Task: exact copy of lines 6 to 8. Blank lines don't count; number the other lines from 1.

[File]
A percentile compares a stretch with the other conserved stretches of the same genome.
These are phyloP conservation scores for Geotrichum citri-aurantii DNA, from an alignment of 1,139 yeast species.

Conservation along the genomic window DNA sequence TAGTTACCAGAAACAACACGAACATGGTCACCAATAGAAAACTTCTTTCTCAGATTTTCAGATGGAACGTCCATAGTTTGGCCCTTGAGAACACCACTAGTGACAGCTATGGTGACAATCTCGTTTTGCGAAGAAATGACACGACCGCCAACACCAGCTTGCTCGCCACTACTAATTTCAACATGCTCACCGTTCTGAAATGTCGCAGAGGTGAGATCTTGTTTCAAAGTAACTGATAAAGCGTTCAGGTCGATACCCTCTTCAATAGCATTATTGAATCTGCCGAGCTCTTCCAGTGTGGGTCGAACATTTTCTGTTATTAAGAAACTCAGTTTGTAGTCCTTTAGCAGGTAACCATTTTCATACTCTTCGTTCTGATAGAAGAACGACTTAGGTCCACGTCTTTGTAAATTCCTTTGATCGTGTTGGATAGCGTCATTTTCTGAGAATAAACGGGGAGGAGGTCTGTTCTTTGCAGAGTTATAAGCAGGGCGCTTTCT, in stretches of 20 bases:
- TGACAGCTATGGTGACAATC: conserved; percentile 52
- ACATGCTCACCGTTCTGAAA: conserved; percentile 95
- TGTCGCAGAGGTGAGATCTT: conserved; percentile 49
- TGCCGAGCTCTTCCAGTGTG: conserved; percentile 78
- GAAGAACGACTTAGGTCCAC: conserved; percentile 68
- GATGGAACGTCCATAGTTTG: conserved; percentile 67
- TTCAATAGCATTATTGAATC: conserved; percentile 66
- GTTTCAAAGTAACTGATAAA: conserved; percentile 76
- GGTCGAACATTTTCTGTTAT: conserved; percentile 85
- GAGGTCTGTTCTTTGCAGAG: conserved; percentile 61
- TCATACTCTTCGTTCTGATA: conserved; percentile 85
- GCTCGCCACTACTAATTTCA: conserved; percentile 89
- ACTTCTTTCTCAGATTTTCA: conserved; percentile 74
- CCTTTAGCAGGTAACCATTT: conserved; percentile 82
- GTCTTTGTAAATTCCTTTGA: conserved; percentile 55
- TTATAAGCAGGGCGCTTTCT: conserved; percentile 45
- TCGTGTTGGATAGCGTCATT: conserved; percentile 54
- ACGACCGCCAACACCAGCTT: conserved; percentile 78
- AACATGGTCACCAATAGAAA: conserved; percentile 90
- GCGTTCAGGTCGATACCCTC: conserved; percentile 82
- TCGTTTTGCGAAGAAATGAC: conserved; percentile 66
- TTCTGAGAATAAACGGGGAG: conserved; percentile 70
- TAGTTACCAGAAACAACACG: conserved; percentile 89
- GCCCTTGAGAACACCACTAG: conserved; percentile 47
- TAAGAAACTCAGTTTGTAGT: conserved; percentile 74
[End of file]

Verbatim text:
- TGTCGCAGAGGTGAGATCTT: conserved; percentile 49
- TGCCGAGCTCTTCCAGTGTG: conserved; percentile 78
- GAAGAACGACTTAGGTCCAC: conserved; percentile 68